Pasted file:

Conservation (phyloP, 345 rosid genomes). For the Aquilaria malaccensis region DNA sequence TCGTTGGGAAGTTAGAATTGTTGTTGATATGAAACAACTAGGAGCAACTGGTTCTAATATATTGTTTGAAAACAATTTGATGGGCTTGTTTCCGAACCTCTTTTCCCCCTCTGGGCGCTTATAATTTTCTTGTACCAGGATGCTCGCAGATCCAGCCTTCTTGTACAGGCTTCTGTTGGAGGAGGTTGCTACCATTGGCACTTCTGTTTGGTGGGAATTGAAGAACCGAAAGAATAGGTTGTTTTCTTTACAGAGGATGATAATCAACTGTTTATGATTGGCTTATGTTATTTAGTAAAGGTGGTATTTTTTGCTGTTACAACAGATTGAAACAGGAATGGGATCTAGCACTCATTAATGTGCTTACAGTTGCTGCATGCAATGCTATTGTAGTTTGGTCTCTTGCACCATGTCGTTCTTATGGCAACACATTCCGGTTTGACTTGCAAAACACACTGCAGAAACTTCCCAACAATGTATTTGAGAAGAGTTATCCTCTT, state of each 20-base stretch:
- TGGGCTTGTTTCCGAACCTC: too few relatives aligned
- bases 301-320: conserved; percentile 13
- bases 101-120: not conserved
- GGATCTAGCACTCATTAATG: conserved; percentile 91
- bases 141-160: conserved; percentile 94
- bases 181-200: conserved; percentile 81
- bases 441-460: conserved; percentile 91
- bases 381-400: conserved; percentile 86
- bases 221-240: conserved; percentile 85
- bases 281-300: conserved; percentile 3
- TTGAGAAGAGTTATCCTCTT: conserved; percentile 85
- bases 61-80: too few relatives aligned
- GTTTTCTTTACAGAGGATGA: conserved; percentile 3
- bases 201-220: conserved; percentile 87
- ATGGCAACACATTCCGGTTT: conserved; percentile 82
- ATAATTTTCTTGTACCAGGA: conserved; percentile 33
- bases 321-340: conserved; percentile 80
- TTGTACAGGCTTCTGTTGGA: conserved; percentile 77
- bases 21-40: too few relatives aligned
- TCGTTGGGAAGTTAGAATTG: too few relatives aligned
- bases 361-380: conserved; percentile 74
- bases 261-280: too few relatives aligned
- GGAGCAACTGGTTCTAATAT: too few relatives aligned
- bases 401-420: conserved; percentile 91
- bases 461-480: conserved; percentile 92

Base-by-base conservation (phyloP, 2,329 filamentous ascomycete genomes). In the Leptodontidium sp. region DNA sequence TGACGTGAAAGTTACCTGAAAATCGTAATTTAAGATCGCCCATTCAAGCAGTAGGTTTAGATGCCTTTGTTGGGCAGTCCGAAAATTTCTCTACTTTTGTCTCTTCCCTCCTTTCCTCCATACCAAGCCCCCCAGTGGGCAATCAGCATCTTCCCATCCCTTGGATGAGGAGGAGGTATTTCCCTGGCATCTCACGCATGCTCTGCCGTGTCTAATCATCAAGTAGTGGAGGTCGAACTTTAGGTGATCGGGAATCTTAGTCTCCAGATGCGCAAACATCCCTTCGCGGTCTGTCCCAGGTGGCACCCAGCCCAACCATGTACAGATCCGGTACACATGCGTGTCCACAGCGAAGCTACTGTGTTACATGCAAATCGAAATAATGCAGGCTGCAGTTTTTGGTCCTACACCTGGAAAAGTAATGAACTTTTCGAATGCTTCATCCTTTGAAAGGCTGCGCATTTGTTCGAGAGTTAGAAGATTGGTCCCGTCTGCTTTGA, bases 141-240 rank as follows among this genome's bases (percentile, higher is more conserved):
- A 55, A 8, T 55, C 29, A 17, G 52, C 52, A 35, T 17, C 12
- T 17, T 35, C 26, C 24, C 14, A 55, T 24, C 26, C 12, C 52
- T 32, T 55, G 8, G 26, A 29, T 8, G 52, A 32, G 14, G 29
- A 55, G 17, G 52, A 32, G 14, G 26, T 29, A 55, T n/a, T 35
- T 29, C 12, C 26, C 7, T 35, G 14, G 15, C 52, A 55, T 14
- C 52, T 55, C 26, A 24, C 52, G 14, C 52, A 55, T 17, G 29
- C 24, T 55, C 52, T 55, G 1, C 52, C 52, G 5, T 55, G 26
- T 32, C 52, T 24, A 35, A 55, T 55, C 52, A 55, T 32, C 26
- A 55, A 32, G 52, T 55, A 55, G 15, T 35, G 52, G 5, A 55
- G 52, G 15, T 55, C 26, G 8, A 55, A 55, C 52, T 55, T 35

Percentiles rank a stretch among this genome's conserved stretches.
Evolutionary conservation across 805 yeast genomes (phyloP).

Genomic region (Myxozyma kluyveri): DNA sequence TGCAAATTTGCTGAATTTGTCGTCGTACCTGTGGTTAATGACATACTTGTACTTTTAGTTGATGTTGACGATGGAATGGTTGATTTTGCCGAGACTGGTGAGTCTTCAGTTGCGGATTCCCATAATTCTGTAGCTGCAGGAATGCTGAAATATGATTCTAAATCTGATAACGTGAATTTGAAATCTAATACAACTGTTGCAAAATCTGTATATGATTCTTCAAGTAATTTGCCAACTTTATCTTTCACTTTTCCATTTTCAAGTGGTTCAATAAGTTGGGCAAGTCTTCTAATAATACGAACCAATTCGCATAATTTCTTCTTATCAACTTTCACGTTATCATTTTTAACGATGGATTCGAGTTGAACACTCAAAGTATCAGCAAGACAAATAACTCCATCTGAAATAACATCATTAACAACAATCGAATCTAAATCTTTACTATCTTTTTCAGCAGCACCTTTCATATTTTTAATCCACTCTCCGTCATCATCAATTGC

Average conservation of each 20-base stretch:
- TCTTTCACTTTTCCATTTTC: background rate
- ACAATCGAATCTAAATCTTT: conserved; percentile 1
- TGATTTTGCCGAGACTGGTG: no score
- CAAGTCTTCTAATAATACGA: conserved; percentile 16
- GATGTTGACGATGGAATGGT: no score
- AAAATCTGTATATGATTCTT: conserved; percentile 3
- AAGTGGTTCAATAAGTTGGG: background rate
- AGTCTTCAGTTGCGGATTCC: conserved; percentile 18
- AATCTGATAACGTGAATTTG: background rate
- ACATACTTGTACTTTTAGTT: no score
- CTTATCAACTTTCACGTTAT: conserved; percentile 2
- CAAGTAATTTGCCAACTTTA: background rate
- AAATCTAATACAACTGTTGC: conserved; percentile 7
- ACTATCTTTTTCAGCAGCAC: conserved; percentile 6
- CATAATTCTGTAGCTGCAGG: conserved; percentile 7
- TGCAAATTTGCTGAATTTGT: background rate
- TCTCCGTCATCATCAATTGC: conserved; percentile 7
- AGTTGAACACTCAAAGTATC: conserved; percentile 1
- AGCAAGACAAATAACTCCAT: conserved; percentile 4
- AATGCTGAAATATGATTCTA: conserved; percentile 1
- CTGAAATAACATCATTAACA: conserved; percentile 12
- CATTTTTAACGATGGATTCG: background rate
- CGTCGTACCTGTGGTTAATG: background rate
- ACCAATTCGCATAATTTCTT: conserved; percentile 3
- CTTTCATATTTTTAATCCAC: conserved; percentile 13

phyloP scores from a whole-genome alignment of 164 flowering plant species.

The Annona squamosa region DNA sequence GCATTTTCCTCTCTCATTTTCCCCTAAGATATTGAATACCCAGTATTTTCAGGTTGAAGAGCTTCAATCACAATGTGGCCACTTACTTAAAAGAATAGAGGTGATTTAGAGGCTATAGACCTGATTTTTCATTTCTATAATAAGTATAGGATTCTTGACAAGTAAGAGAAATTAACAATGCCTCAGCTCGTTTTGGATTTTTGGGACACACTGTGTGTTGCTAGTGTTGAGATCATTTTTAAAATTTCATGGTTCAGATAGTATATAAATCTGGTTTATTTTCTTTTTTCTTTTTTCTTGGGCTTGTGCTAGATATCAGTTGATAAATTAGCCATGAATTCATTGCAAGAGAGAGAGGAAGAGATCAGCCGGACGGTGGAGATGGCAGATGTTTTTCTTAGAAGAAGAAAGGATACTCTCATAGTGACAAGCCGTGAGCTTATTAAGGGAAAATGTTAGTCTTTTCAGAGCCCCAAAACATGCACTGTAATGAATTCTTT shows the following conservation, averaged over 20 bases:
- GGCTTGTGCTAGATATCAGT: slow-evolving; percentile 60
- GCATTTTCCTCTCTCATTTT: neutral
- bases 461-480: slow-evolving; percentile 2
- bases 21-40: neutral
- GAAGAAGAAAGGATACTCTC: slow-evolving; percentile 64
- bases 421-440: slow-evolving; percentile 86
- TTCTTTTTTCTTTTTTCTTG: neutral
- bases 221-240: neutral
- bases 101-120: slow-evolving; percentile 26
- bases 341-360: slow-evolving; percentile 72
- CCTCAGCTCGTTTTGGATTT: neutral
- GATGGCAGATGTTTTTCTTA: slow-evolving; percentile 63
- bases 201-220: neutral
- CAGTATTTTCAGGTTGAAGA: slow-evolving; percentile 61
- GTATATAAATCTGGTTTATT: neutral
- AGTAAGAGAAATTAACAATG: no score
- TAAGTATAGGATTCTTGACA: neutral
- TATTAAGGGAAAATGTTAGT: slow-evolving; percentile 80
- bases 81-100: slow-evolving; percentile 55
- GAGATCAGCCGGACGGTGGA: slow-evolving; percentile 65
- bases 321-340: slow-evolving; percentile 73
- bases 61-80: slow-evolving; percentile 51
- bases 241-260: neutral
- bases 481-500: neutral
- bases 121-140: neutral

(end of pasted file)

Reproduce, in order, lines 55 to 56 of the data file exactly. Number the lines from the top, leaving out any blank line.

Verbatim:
- ACTATCTTTTTCAGCAGCAC: conserved; percentile 6
- CATAATTCTGTAGCTGCAGG: conserved; percentile 7